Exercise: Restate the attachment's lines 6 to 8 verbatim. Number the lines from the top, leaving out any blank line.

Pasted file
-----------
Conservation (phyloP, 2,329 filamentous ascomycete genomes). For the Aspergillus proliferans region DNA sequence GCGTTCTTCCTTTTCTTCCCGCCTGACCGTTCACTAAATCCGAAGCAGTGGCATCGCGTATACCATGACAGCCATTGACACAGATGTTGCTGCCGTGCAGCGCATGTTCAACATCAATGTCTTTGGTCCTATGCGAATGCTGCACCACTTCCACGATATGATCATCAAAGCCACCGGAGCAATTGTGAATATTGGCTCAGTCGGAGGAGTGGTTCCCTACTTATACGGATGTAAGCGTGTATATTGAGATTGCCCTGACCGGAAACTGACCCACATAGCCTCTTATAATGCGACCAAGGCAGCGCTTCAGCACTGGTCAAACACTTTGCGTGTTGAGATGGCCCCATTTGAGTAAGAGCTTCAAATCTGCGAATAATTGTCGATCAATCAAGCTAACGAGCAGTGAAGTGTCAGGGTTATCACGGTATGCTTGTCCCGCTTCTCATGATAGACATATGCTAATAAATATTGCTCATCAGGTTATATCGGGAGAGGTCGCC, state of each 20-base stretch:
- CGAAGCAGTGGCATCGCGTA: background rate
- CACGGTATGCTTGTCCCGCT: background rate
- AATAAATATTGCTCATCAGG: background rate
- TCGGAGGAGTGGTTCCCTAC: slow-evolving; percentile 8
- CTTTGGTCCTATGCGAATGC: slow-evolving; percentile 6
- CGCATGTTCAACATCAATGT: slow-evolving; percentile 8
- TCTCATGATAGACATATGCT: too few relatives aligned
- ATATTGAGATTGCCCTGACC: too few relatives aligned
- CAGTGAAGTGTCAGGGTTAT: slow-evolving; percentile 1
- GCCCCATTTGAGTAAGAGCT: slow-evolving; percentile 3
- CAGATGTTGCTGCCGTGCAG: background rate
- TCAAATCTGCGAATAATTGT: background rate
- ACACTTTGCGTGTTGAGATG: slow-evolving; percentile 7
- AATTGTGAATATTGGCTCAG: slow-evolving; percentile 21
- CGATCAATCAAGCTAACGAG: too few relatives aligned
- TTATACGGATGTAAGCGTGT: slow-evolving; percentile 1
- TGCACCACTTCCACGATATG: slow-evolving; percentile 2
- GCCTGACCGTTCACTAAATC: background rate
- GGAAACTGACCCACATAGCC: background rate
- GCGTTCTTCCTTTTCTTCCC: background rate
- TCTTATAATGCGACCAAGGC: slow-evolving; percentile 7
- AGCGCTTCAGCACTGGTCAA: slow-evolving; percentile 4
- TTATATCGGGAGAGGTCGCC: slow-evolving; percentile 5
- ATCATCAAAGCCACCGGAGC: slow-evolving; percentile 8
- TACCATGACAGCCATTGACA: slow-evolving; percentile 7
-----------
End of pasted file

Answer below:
- CTTTGGTCCTATGCGAATGC: slow-evolving; percentile 6
- CGCATGTTCAACATCAATGT: slow-evolving; percentile 8
- TCTCATGATAGACATATGCT: too few relatives aligned